Sidor som bilder
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But all at once, a current of wind whirled it about; a light rain had wet it, which caused it to fall and break in pieces at their feet.

“There," said James, “I guess it has cracked open a cloud.” “No," said his father, “it mounted too high, and has ruined itself.

“So, take care, boys, and keep in your proper places, for if you venture too far, you will only have the farther to fall."

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See there, see there, my brother's kite,

High o'er the house top rise;
It leaps and mounts, as if it meant

To reach the very skies.

But come,

And O, my brother, see, the wind

Is blowing now so strong,
Unwind the string, and let it sail,

The highest clouds among.
I wish I had for mine a string,

Like brother's, long and light; And then, O Emma, you might gaze To see it-out of sight..

0 come, we now must go; For sure it would be wrong, For us to be too late at school,

By playing here too long. O yes, says he, in kind reply,

And when we come at night,
I'll lend to you my pretty string,

To fly your pretty kite.
And this, my children, is the way,

You each should do to others; When at your work, at school, or play

Be like these loving brothers.


fret ting

thank ful

Or son giv ing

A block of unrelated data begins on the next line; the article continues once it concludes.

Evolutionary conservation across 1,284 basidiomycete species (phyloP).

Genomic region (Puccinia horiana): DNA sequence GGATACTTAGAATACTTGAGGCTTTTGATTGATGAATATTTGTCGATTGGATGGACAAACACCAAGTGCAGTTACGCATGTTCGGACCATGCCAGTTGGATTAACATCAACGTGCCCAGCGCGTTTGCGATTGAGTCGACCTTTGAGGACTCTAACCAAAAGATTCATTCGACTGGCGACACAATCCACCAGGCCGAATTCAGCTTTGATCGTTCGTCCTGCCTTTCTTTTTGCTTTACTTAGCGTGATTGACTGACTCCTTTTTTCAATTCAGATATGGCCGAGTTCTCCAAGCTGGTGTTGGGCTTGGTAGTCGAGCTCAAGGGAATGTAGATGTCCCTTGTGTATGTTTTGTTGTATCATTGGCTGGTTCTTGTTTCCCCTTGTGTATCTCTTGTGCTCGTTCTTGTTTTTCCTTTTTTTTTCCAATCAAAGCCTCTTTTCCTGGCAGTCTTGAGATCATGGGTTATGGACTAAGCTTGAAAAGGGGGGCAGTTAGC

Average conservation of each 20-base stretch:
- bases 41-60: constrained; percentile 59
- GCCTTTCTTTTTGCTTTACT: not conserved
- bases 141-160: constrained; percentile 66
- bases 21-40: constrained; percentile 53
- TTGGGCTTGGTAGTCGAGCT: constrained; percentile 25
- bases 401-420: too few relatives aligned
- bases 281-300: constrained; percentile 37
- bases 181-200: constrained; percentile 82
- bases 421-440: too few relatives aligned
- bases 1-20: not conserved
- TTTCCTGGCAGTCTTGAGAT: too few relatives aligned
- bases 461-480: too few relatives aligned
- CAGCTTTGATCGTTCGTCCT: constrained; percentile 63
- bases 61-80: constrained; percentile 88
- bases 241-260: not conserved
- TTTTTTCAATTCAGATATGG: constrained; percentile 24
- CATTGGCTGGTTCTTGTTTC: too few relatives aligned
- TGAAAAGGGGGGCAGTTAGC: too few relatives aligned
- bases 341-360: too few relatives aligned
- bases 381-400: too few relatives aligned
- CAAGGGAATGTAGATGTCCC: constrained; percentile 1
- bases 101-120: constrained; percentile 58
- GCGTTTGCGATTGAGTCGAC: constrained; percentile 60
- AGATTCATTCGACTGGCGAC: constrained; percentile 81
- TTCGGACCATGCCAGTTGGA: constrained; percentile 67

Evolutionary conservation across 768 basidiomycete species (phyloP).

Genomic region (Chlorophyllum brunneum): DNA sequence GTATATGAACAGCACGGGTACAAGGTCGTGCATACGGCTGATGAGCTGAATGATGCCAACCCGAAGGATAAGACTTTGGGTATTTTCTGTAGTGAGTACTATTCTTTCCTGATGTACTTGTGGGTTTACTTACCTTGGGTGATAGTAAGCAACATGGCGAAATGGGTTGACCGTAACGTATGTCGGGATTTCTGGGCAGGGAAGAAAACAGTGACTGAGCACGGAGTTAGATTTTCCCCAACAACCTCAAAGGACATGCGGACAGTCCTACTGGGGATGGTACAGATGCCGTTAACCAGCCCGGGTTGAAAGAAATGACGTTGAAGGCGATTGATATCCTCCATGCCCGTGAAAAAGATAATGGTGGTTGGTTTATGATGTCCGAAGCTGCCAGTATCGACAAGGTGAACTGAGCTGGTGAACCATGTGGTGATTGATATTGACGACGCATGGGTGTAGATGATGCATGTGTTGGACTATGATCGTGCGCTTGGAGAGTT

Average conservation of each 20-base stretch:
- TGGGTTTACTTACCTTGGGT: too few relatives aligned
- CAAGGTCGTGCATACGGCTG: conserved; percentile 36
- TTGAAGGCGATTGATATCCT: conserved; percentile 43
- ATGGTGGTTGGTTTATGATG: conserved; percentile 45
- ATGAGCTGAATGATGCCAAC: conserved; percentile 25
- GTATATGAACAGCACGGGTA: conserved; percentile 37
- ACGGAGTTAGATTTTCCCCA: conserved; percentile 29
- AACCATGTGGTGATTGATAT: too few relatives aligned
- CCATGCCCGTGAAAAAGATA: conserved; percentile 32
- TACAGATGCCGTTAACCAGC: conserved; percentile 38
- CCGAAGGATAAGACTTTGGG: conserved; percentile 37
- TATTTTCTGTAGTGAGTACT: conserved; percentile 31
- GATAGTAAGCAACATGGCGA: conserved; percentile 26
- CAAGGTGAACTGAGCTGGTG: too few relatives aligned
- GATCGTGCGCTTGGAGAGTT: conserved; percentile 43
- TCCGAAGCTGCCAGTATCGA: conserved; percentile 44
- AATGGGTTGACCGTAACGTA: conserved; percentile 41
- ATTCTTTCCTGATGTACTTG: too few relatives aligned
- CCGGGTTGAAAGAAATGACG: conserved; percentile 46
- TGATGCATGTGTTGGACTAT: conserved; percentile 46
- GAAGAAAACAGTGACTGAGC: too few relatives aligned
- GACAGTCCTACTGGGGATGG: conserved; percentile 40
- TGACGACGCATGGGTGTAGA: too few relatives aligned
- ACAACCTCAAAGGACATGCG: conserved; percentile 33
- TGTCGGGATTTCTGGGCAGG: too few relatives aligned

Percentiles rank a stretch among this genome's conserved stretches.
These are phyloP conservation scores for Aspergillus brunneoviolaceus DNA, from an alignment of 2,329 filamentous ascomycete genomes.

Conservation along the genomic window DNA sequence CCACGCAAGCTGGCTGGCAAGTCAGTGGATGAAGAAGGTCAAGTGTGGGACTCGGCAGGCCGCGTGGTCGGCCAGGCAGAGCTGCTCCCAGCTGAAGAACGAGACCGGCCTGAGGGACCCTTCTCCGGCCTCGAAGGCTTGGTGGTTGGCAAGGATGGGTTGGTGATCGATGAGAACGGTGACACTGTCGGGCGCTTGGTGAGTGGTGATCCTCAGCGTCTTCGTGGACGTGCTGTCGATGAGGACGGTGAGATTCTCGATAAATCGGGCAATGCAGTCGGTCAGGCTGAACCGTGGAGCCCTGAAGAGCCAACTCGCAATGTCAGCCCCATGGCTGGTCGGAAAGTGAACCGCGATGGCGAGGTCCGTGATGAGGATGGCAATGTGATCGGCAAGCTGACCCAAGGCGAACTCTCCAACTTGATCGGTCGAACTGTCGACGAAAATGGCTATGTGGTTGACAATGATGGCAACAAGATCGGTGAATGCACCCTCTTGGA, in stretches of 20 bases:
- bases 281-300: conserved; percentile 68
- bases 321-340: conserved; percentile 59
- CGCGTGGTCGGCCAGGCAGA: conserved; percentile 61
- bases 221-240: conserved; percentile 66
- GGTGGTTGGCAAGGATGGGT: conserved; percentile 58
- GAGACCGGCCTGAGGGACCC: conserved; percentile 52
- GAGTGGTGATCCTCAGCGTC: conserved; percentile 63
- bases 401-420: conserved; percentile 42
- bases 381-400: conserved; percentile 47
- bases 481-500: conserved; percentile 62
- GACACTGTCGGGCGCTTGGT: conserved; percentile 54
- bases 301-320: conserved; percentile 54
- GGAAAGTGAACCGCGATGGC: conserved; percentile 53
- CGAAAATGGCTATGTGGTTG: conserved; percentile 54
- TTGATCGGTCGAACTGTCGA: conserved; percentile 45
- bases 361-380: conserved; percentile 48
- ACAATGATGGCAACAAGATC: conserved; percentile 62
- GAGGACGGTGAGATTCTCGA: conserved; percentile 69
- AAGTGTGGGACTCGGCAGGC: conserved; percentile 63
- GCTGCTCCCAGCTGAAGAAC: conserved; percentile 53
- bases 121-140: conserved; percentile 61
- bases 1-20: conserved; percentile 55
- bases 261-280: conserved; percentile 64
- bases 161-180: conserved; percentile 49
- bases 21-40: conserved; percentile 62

sob bed

play ed

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Lucy and Orson were children of one family; they were both very good, and loved each other, as a brother and sister ought to do.

Their mamma was very fond of them, and, as she had great delight in giving them pleasure, she bought them a little dog.

It was a very pretty dog; white, with yellow spots, and the tip of its nose was black.

It was always very lively, and jumped and frisked about from morning till night; so they called it Frisky.

Lucy was very fond of Frisky and so was Orson; and you would have thought it made them very

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happy; but I am sorry to say it was not so.

For if the little boy touched the dog, his sister would scream out, “O! Orson, you will torment the poor thing to death.”

And then she became so fretful, that no one could live in peace with her.

If his sister took it up in her arms, Orson would

cry out, “O! Lucy, you should not squeeze Frisky so, for mamma does not wish to have him taken up in that way."

And so they went on fretting at each other about the dog, till they were not the same children, they were before.

Their mamma was very sorry to find that the dog was the cause of trouble, instead of pleasure to her children, who had always been so kind and pleasant till now.

So she found she must send the dog away; for in spite of all she


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could say to the children, they grew worse and worse.

When Frisky was gone, Lucy was very sorry, and sat down and cried, and sobbed to think she could not play with her dear dog again.

Orson was very sorry too, and wished a thousand times that he had not been so foolish; but he

.; thought it was better not to grieve about it, now that the dog was gone.

So he went to his sister, and begged she would not cry any more, because that would only make the matter worse; for, said he, it is best to submit with patience, and try to please our mamma by being kind to each other.

Lucy seemed thankful for his kind advice, and soon dried up her tears, and went to play with him; and from that time, their mamma had the pleasure of seeing them always kind and pleasant to each other.



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